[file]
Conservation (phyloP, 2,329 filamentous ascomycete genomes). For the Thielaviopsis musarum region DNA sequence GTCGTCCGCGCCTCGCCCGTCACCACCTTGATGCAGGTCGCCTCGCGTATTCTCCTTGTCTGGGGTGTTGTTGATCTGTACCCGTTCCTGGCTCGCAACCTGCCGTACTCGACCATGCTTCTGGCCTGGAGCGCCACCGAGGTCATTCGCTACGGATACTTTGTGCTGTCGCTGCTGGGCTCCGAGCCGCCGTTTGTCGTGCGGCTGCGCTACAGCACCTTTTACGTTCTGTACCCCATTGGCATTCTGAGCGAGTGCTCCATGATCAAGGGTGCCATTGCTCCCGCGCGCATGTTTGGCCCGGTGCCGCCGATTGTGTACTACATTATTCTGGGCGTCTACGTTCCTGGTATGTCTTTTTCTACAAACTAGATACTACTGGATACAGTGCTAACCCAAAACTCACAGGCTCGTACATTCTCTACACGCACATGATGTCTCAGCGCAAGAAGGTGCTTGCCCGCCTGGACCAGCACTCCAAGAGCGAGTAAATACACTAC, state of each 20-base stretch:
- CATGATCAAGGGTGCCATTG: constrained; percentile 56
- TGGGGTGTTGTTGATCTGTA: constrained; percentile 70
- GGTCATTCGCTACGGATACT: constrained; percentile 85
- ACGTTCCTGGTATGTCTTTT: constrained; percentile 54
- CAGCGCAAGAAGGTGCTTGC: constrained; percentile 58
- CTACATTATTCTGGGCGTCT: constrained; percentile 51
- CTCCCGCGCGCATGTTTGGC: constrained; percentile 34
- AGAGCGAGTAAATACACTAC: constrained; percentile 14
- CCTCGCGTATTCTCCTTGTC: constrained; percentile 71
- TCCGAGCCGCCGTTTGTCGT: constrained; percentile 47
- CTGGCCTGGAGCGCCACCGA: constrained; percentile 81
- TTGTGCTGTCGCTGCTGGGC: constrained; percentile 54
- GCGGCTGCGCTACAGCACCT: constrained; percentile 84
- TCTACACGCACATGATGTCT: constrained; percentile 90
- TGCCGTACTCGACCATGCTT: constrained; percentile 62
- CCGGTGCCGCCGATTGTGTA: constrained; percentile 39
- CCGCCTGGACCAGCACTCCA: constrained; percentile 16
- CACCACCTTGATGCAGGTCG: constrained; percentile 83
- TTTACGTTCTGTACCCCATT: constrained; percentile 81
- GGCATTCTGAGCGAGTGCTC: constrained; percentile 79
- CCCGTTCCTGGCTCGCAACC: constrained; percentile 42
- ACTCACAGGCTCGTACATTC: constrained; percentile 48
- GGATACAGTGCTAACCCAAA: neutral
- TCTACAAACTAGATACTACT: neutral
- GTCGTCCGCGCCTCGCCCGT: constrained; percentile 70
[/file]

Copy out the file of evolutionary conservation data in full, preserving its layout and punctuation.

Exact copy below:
Conservation (phyloP, 2,329 filamentous ascomycete genomes). For the Thielaviopsis musarum region DNA sequence GTCGTCCGCGCCTCGCCCGTCACCACCTTGATGCAGGTCGCCTCGCGTATTCTCCTTGTCTGGGGTGTTGTTGATCTGTACCCGTTCCTGGCTCGCAACCTGCCGTACTCGACCATGCTTCTGGCCTGGAGCGCCACCGAGGTCATTCGCTACGGATACTTTGTGCTGTCGCTGCTGGGCTCCGAGCCGCCGTTTGTCGTGCGGCTGCGCTACAGCACCTTTTACGTTCTGTACCCCATTGGCATTCTGAGCGAGTGCTCCATGATCAAGGGTGCCATTGCTCCCGCGCGCATGTTTGGCCCGGTGCCGCCGATTGTGTACTACATTATTCTGGGCGTCTACGTTCCTGGTATGTCTTTTTCTACAAACTAGATACTACTGGATACAGTGCTAACCCAAAACTCACAGGCTCGTACATTCTCTACACGCACATGATGTCTCAGCGCAAGAAGGTGCTTGCCCGCCTGGACCAGCACTCCAAGAGCGAGTAAATACACTAC, state of each 20-base stretch:
- CATGATCAAGGGTGCCATTG: constrained; percentile 56
- TGGGGTGTTGTTGATCTGTA: constrained; percentile 70
- GGTCATTCGCTACGGATACT: constrained; percentile 85
- ACGTTCCTGGTATGTCTTTT: constrained; percentile 54
- CAGCGCAAGAAGGTGCTTGC: constrained; percentile 58
- CTACATTATTCTGGGCGTCT: constrained; percentile 51
- CTCCCGCGCGCATGTTTGGC: constrained; percentile 34
- AGAGCGAGTAAATACACTAC: constrained; percentile 14
- CCTCGCGTATTCTCCTTGTC: constrained; percentile 71
- TCCGAGCCGCCGTTTGTCGT: constrained; percentile 47
- CTGGCCTGGAGCGCCACCGA: constrained; percentile 81
- TTGTGCTGTCGCTGCTGGGC: constrained; percentile 54
- GCGGCTGCGCTACAGCACCT: constrained; percentile 84
- TCTACACGCACATGATGTCT: constrained; percentile 90
- TGCCGTACTCGACCATGCTT: constrained; percentile 62
- CCGGTGCCGCCGATTGTGTA: constrained; percentile 39
- CCGCCTGGACCAGCACTCCA: constrained; percentile 16
- CACCACCTTGATGCAGGTCG: constrained; percentile 83
- TTTACGTTCTGTACCCCATT: constrained; percentile 81
- GGCATTCTGAGCGAGTGCTC: constrained; percentile 79
- CCCGTTCCTGGCTCGCAACC: constrained; percentile 42
- ACTCACAGGCTCGTACATTC: constrained; percentile 48
- GGATACAGTGCTAACCCAAA: neutral
- TCTACAAACTAGATACTACT: neutral
- GTCGTCCGCGCCTCGCCCGT: constrained; percentile 70